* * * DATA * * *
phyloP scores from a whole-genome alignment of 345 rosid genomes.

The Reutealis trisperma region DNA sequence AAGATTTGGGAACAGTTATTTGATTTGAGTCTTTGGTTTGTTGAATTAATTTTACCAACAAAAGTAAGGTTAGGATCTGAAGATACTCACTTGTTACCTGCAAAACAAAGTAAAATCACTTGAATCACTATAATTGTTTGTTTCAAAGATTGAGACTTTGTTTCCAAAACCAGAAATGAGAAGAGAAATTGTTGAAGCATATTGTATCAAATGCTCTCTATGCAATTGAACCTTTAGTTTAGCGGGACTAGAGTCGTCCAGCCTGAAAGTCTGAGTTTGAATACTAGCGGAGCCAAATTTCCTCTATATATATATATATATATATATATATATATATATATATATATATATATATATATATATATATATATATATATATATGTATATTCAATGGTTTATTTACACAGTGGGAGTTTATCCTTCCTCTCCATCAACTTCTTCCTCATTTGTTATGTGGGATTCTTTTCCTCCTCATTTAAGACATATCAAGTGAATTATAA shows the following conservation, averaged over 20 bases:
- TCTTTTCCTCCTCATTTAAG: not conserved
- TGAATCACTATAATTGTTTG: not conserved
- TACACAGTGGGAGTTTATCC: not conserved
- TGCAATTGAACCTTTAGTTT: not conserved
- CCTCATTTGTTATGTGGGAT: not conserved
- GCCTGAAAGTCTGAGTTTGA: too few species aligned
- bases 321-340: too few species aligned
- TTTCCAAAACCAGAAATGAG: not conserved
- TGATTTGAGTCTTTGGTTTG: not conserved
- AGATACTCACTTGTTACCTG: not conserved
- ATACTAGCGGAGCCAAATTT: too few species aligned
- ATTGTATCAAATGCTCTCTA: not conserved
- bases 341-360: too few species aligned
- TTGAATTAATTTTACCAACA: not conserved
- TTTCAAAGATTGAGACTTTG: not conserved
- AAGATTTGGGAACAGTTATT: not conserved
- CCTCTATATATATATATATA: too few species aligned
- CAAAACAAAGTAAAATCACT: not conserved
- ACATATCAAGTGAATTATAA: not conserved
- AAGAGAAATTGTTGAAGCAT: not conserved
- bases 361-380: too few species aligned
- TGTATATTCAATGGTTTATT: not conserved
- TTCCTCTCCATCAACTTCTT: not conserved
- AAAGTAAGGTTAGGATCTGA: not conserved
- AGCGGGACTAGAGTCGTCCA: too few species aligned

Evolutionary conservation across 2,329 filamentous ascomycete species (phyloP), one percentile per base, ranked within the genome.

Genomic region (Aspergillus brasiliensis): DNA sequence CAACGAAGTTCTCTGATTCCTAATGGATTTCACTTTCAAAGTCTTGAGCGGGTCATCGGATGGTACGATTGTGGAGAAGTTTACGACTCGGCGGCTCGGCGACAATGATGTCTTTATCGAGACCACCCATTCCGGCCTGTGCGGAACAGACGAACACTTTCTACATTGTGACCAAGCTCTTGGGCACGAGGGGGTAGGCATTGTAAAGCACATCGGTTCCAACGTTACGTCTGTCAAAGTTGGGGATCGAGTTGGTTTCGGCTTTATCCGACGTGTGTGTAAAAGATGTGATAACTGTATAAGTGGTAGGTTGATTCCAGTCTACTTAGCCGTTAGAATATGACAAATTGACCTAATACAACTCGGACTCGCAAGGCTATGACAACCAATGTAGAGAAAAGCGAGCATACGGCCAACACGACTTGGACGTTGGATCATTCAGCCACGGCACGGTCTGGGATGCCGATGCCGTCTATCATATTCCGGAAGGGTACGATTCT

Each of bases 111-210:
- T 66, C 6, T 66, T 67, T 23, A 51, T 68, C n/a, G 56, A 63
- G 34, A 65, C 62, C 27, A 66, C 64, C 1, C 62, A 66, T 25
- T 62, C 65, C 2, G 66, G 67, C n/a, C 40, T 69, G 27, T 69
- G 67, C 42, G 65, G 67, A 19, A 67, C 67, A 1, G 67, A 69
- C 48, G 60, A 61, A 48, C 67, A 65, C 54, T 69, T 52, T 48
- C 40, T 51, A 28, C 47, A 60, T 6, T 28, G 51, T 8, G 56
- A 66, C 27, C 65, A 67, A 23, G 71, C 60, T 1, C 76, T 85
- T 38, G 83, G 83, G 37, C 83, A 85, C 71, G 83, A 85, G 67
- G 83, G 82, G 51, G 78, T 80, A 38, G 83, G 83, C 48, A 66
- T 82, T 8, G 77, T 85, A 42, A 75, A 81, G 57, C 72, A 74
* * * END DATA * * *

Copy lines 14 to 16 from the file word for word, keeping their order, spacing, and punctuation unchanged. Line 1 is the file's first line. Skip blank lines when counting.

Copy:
- ATTGTATCAAATGCTCTCTA: not conserved
- bases 341-360: too few species aligned
- TTGAATTAATTTTACCAACA: not conserved